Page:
An $8 Billion Buyout Is Turning Into a Nailbiter
(Bloomberg Opinion) -- It looked like buyout firm Advent International and Singapore sovereign wealth GIC had left nothing to chance when they agreed to buy Swedish Orphan Biovitrum AB (Sobi) for $8 billion in September. The billionaire Wallenbergs, with 36% of the biotech company, immediately pledged to accept the offer, as did a Swedish state pension fund with 7%.
Not AstraZeneca Plc. The U.K. drugmaker, with an 8% holding (according to its 2020 annual report), hasn’t declared its intentions. The silence is becoming deafening.
The bidders have acceptances covering some 85% of the shares, but they have made the offer conditional on getting to 90%. At that level, Swedish law allows them to squeeze out the last minority shareholders. And having full control is usually key to getting the best financing terms. On Tuesday, the group pushed back the deadline for acceptances from Nov. 26 to Dec. 1. It also said it wouldn’t lower the acceptance hurdle. The message to the stragglers here is stark: Hurry up and tender your shares, and you’ll have the money in your account in December.
If the latest count excludes AstraZeneca’s stake, the firm’s assent would get the transaction over the bar. If it has accepted (or plans to accept) the offer, then it’s strange and unhelpful that it hasn’t said so. A weakening Sobi share price, currently 6% below the bid, suggests some market doubts about the deal succeeding.
It’s not clear why the U.K. drugmaker is being coy. Could it want a sweetener? Assuming it hasn’t tendered, haggling for a 5-10% bump on a stake worth about $630 million at the bid price hardly seems worth it. After all, AstraZeneca has a market value of $175 billion.
The alternative explanations would be more strategic. AstraZeneca has its eye on some of Sobi’s drugs, according to Dagens industri. Conversely, maybe it has an interest in preserving the status quo or preventing a rival getting hold of Sobi.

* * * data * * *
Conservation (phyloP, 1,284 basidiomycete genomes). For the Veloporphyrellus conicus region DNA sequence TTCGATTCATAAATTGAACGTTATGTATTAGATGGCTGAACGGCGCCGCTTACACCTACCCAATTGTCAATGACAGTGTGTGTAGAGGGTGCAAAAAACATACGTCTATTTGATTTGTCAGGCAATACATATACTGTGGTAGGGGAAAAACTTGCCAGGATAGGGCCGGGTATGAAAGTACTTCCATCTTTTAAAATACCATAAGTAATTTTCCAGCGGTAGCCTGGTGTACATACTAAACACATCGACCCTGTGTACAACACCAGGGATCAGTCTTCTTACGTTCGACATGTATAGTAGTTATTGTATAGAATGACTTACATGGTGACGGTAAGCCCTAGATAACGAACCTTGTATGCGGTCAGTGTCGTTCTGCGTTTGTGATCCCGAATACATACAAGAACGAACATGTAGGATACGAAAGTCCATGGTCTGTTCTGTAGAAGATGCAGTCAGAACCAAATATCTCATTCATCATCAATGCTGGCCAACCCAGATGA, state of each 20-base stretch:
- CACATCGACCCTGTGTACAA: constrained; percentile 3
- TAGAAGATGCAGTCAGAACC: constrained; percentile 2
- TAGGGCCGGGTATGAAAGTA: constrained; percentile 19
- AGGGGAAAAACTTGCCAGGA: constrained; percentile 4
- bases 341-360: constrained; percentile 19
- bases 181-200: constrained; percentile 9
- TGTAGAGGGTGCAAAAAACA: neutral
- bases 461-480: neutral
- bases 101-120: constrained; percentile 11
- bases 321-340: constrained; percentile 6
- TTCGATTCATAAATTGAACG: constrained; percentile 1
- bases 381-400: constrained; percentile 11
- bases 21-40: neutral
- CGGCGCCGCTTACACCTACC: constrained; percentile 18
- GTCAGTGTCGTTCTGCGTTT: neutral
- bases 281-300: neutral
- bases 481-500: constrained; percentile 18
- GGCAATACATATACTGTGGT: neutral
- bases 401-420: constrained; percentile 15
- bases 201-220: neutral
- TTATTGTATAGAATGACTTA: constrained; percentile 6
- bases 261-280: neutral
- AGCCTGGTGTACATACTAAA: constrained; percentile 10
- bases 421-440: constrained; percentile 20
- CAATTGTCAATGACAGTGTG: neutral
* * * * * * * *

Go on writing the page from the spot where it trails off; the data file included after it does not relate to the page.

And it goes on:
Sobi issued the U.K. firm 24 million shares in 2019 as part payment for the U.S. rights to Synagis, a drug to combat a rare respiratory disease, plus rights to half the U.S. earnings of a related medicine in development. If Sobi goes to Advent and GIC, that would create an element of uncertainty about who ends up owning the rights when the duo seeks to exit. The buyout could be a step to Sobi becoming part of another pharmaceuticals giant.
Of course, were a competing pharma company trying to buy Sobi today, the acceptance requirement would likely be lower than what the buyout consortium is demanding: A corporate bidder could probably finance an acquisition of this size from its own resources. AstraZeneca would be powerless to stop it. But given that, why didn’t AstraZeneca negotiate change-of-control provisions in the original partnership deal?
What didn’t matter then may matter now. AstraZeneca’s strategy has changed since 2019. Its July acquisition of Alexion Pharmaceuticals Inc. has added rare diseases as a new pillar of the strategy.
When the Sobi takeover was agreed upon over two months ago, the strength of the share price reaction suggested the main threat to completion was a gatecrasher. Advent and GIC can be glad that didn’t materialize. But the nailbiting finish is a reminder to buyout bidders that they need the support of pretty much all shareholders — not just the ones with the biggest holdings.
This column does not necessarily reflect the opinion of the editorial board or Bloomberg LP and its owners.
Chris Hughes is a Bloomberg Opinion columnist covering deals. He previously worked for Reuters Breakingviews, as well as the Financial Times and the Independent newspaper.
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